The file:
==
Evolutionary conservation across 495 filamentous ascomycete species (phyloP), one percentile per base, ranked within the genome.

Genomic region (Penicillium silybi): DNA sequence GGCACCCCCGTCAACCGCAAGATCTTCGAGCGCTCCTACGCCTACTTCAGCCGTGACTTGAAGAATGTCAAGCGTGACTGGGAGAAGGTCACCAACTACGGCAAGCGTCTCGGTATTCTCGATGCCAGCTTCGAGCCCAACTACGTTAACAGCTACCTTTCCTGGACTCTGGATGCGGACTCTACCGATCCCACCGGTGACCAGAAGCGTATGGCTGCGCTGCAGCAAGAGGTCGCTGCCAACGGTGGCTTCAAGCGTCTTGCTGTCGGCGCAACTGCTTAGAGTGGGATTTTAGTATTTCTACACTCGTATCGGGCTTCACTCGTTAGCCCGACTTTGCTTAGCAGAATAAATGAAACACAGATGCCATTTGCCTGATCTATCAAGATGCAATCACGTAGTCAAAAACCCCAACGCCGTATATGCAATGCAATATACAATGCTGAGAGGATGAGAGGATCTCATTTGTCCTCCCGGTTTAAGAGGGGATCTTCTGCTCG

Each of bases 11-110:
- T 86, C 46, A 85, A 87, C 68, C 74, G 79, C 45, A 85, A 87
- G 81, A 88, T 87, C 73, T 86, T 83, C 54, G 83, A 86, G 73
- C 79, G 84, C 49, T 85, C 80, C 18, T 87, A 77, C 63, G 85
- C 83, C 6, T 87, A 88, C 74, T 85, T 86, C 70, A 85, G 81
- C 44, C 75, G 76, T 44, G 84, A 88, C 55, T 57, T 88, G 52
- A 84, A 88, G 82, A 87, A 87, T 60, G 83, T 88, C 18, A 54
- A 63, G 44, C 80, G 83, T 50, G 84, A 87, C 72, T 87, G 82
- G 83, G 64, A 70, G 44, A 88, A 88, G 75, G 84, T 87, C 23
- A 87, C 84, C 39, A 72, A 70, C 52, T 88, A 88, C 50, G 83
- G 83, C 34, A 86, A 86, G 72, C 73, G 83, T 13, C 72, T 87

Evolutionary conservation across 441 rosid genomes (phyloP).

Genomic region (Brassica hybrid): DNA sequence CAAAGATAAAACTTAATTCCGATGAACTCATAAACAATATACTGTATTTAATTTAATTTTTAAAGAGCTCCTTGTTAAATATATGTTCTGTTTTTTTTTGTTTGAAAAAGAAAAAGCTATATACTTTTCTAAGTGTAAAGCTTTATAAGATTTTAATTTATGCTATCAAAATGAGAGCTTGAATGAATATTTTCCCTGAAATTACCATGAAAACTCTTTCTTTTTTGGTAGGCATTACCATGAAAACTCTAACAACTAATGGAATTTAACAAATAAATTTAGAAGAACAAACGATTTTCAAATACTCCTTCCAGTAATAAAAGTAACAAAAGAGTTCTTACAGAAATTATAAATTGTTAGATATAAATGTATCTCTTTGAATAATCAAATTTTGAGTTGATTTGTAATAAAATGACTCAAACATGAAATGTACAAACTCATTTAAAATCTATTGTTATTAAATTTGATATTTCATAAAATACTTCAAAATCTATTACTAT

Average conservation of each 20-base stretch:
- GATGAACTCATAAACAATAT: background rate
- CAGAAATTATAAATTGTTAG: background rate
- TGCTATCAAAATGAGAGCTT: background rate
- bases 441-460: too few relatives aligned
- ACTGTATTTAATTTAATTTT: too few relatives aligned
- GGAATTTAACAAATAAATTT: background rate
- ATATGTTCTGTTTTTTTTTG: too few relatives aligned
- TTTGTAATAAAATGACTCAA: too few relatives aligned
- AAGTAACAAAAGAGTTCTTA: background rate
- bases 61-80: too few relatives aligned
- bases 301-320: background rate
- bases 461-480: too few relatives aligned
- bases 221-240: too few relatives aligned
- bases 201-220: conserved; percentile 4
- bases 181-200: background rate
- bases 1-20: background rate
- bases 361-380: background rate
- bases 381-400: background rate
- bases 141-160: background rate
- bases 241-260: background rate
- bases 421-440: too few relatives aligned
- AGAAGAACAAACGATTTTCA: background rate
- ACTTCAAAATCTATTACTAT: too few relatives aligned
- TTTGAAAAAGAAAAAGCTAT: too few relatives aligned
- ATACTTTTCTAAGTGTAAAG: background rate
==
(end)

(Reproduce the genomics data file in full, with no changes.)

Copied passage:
Evolutionary conservation across 495 filamentous ascomycete species (phyloP), one percentile per base, ranked within the genome.

Genomic region (Penicillium silybi): DNA sequence GGCACCCCCGTCAACCGCAAGATCTTCGAGCGCTCCTACGCCTACTTCAGCCGTGACTTGAAGAATGTCAAGCGTGACTGGGAGAAGGTCACCAACTACGGCAAGCGTCTCGGTATTCTCGATGCCAGCTTCGAGCCCAACTACGTTAACAGCTACCTTTCCTGGACTCTGGATGCGGACTCTACCGATCCCACCGGTGACCAGAAGCGTATGGCTGCGCTGCAGCAAGAGGTCGCTGCCAACGGTGGCTTCAAGCGTCTTGCTGTCGGCGCAACTGCTTAGAGTGGGATTTTAGTATTTCTACACTCGTATCGGGCTTCACTCGTTAGCCCGACTTTGCTTAGCAGAATAAATGAAACACAGATGCCATTTGCCTGATCTATCAAGATGCAATCACGTAGTCAAAAACCCCAACGCCGTATATGCAATGCAATATACAATGCTGAGAGGATGAGAGGATCTCATTTGTCCTCCCGGTTTAAGAGGGGATCTTCTGCTCG

Each of bases 11-110:
- T 86, C 46, A 85, A 87, C 68, C 74, G 79, C 45, A 85, A 87
- G 81, A 88, T 87, C 73, T 86, T 83, C 54, G 83, A 86, G 73
- C 79, G 84, C 49, T 85, C 80, C 18, T 87, A 77, C 63, G 85
- C 83, C 6, T 87, A 88, C 74, T 85, T 86, C 70, A 85, G 81
- C 44, C 75, G 76, T 44, G 84, A 88, C 55, T 57, T 88, G 52
- A 84, A 88, G 82, A 87, A 87, T 60, G 83, T 88, C 18, A 54
- A 63, G 44, C 80, G 83, T 50, G 84, A 87, C 72, T 87, G 82
- G 83, G 64, A 70, G 44, A 88, A 88, G 75, G 84, T 87, C 23
- A 87, C 84, C 39, A 72, A 70, C 52, T 88, A 88, C 50, G 83
- G 83, C 34, A 86, A 86, G 72, C 73, G 83, T 13, C 72, T 87

Evolutionary conservation across 441 rosid genomes (phyloP).

Genomic region (Brassica hybrid): DNA sequence CAAAGATAAAACTTAATTCCGATGAACTCATAAACAATATACTGTATTTAATTTAATTTTTAAAGAGCTCCTTGTTAAATATATGTTCTGTTTTTTTTTGTTTGAAAAAGAAAAAGCTATATACTTTTCTAAGTGTAAAGCTTTATAAGATTTTAATTTATGCTATCAAAATGAGAGCTTGAATGAATATTTTCCCTGAAATTACCATGAAAACTCTTTCTTTTTTGGTAGGCATTACCATGAAAACTCTAACAACTAATGGAATTTAACAAATAAATTTAGAAGAACAAACGATTTTCAAATACTCCTTCCAGTAATAAAAGTAACAAAAGAGTTCTTACAGAAATTATAAATTGTTAGATATAAATGTATCTCTTTGAATAATCAAATTTTGAGTTGATTTGTAATAAAATGACTCAAACATGAAATGTACAAACTCATTTAAAATCTATTGTTATTAAATTTGATATTTCATAAAATACTTCAAAATCTATTACTAT

Average conservation of each 20-base stretch:
- GATGAACTCATAAACAATAT: background rate
- CAGAAATTATAAATTGTTAG: background rate
- TGCTATCAAAATGAGAGCTT: background rate
- bases 441-460: too few relatives aligned
- ACTGTATTTAATTTAATTTT: too few relatives aligned
- GGAATTTAACAAATAAATTT: background rate
- ATATGTTCTGTTTTTTTTTG: too few relatives aligned
- TTTGTAATAAAATGACTCAA: too few relatives aligned
- AAGTAACAAAAGAGTTCTTA: background rate
- bases 61-80: too few relatives aligned
- bases 301-320: background rate
- bases 461-480: too few relatives aligned
- bases 221-240: too few relatives aligned
- bases 201-220: conserved; percentile 4
- bases 181-200: background rate
- bases 1-20: background rate
- bases 361-380: background rate
- bases 381-400: background rate
- bases 141-160: background rate
- bases 241-260: background rate
- bases 421-440: too few relatives aligned
- AGAAGAACAAACGATTTTCA: background rate
- ACTTCAAAATCTATTACTAT: too few relatives aligned
- TTTGAAAAAGAAAAAGCTAT: too few relatives aligned
- ATACTTTTCTAAGTGTAAAG: background rate